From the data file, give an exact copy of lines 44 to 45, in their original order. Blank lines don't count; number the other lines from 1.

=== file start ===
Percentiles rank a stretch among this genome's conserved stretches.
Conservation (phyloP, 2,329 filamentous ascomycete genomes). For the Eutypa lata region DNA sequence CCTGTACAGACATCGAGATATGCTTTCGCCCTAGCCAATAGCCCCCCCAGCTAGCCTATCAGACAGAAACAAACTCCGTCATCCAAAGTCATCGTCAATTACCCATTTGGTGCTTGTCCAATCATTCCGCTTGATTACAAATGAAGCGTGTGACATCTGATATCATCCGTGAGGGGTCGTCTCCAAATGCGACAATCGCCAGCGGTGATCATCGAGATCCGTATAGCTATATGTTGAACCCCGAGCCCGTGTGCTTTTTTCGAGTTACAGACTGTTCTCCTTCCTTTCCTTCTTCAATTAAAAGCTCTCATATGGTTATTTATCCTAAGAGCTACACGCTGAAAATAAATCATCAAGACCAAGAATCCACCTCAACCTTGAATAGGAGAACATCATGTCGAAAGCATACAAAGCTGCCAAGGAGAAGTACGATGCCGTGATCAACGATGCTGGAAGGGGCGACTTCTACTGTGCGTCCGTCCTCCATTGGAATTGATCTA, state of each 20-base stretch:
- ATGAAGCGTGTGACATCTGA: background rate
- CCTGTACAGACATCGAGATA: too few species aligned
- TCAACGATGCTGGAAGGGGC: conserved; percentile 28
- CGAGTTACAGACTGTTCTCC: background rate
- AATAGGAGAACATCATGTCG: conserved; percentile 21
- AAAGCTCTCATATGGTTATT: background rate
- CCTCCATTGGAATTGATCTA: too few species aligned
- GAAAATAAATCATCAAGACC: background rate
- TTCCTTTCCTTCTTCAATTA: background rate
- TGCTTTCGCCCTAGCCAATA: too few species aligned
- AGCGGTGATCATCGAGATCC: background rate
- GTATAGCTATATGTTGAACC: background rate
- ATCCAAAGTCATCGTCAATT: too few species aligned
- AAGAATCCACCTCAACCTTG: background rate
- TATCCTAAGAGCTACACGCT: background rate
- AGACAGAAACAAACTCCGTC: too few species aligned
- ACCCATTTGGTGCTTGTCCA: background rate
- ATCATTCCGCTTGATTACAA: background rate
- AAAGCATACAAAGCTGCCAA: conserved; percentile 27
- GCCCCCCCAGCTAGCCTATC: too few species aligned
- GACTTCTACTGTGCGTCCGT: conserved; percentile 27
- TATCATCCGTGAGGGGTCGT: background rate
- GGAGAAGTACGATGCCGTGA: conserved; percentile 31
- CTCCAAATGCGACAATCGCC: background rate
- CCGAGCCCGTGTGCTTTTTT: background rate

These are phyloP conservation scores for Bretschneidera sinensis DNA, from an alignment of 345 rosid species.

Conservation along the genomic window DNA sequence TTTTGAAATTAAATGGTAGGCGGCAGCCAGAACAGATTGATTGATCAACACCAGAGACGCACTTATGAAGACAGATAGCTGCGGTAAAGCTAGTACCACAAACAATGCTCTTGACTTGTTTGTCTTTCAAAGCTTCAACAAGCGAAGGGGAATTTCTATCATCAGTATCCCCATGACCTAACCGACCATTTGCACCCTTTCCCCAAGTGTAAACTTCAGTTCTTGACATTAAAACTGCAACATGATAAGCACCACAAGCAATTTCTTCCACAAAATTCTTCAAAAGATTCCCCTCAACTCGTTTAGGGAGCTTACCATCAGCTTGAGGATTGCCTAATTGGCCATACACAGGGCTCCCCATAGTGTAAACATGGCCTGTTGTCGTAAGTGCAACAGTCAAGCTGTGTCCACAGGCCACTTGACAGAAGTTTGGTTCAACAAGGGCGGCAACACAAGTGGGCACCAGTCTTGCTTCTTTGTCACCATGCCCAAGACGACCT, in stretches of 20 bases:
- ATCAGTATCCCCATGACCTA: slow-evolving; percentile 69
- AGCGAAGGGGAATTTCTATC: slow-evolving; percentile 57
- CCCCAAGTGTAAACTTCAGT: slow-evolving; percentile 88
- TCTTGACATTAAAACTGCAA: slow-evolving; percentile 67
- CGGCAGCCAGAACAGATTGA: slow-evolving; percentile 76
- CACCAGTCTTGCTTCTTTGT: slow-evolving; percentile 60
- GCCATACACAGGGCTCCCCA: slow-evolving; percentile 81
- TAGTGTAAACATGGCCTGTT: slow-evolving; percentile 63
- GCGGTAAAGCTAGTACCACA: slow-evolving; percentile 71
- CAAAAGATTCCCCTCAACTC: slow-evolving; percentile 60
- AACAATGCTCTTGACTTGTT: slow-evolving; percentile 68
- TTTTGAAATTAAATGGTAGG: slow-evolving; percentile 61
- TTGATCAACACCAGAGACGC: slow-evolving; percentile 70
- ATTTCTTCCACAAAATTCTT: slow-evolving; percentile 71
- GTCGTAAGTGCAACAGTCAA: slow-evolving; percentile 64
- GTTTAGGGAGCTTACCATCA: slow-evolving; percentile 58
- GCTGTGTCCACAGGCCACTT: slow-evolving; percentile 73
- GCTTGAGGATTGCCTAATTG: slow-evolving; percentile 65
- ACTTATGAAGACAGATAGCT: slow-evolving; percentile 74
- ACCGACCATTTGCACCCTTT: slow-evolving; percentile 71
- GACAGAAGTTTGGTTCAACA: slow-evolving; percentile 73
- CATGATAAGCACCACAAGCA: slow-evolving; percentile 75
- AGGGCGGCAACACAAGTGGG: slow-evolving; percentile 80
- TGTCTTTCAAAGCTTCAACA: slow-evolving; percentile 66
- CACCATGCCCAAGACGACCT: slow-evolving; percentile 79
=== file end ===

- GTCGTAAGTGCAACAGTCAA: slow-evolving; percentile 64
- GTTTAGGGAGCTTACCATCA: slow-evolving; percentile 58